The 10 Factors of SEO Small Websites Need to Worry About

Matthew Eisner

1. Website Performance

  • Page speed - if a website loads quickly, search algorithms see this as a better user experience and a well-managed site
  • Page size and delivery - a smaller page size and more efficient delivery are also read as better user experiences - Particularly on mobile, where data capacities may be limited, search engines prioritize this factor heavily
  • Mobile optimization - making sure there are no loading errors on mobile, and that clickable elements have adequate space between them is important for mobile usability. Search engines like Google prioritize this particularly heavily for mobile search ranking.

2. Sitemaps and Indexing

  • Sitemap created - many companies don’t realize they need to or simply don’t create and submit sitemaps. This is particularly important if you have a complex website, but also if you want your site to appear in search results quickly (such as in the case of a new site or launch campaign)
  • Sitemap up to date - having a mechanism to consistently update your sitemap file as your website changes is very important for maintaining search traffic, and leveraging new content towards driving additional search visibility. This can be done via plugins on platforms like Wordpress
  • Sitemap accuracy - Most sites have issues with their sitemaps, which can often make entire portions of their site invisible to search engines. Making sure you create an accurate sitemap is extremely important. Again, many CMS solutions like WordPress make this pretty simple through third-party plugins. However, they can often have issues with accuracy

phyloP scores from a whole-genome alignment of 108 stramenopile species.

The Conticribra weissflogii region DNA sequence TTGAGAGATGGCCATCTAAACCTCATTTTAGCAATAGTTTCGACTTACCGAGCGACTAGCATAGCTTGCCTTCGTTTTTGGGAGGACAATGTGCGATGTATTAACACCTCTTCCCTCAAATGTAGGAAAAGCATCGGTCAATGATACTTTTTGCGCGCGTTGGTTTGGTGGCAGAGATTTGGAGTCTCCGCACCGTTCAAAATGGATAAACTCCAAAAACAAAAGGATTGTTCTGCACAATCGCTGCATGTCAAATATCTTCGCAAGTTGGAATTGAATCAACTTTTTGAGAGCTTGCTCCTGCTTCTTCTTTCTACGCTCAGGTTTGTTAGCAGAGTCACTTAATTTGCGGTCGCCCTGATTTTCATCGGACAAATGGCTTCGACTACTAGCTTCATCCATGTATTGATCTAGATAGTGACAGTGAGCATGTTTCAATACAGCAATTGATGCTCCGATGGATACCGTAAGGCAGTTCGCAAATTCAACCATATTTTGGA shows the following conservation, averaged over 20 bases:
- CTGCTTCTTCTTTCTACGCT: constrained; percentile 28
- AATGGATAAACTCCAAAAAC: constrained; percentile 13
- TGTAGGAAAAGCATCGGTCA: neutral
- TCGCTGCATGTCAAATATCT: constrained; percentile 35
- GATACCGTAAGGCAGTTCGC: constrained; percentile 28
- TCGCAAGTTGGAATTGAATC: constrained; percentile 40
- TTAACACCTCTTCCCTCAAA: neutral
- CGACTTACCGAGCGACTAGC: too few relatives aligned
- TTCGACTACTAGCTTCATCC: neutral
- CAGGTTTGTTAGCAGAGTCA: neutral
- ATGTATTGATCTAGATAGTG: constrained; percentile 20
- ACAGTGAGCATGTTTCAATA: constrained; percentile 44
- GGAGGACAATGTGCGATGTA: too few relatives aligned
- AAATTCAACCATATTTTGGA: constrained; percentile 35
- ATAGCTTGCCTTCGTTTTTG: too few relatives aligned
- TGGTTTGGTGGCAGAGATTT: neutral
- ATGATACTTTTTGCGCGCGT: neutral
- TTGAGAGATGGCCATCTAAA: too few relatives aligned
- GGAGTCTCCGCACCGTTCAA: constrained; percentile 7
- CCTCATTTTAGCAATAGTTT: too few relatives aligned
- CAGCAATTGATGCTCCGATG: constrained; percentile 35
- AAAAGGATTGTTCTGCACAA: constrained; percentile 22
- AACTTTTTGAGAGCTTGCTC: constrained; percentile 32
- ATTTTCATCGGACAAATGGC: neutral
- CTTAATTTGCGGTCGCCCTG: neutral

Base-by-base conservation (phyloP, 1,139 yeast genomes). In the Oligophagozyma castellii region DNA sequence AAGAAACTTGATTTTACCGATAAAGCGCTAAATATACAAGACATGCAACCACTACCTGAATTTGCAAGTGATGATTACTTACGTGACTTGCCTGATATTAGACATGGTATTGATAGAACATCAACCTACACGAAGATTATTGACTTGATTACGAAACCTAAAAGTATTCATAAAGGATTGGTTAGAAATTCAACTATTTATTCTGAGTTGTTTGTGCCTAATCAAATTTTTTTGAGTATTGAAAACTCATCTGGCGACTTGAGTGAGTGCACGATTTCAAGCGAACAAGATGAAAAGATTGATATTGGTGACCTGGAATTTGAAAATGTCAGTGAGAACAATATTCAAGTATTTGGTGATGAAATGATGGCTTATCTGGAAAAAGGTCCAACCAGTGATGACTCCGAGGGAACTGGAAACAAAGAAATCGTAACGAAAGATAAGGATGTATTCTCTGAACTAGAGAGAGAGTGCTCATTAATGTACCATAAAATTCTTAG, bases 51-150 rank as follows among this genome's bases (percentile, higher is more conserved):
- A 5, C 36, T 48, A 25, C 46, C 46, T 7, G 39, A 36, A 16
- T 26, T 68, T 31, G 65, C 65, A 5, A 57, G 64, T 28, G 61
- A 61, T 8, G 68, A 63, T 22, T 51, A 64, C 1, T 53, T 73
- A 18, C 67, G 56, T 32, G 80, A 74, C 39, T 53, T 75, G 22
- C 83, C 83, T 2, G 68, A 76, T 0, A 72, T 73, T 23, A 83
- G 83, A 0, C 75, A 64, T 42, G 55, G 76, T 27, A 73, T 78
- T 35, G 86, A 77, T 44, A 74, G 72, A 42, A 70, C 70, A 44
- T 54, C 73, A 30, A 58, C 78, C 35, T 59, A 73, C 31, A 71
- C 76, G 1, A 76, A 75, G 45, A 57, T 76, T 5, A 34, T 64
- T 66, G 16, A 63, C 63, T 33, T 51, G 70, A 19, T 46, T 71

• Advanced sitemap - there are a lot of more advanced things you can do with your site map (and many that you need to do if you take on strategies involving multiple domains, internationalization, and matrixed content indexing). I won’t dive in to them too much here, but if you’re site may become large (2,000+ pages or so), it might be worth having a sitemap expert take a look at what you’re building.

3. Content Labeling, Architecture and Depth

  • URL naming - having clear names in your page path names (i.e. your URLs) allows search engines to easily read folders on your site and associate them to topics.
  • Folder architecture - One of the most common issues I see on small Wordpress sites with blogs is using a date-based URL naming structure. This only makes sense if people would potentially search your content based on date (i.e. maybe if you’re a news site or publication, or otherwise producing a high volume or highly time-based content). Using a descriptive URL hierarchy allows people to sort through your content much more naturally, and you can index these category pages to rank on keywords or phrases for topics you write about frequently.
  • Content width - the more pages of content you have visible in search crawlers, the larger Google thinks your site is. Moreover, if you can create lots of pieces of evergreen content that can capture small portions of traffic on a long-term basis, over time these efforts can build up into major traction, particularly if keywords are long-tailed (i.e. there isn’t much competitor competition).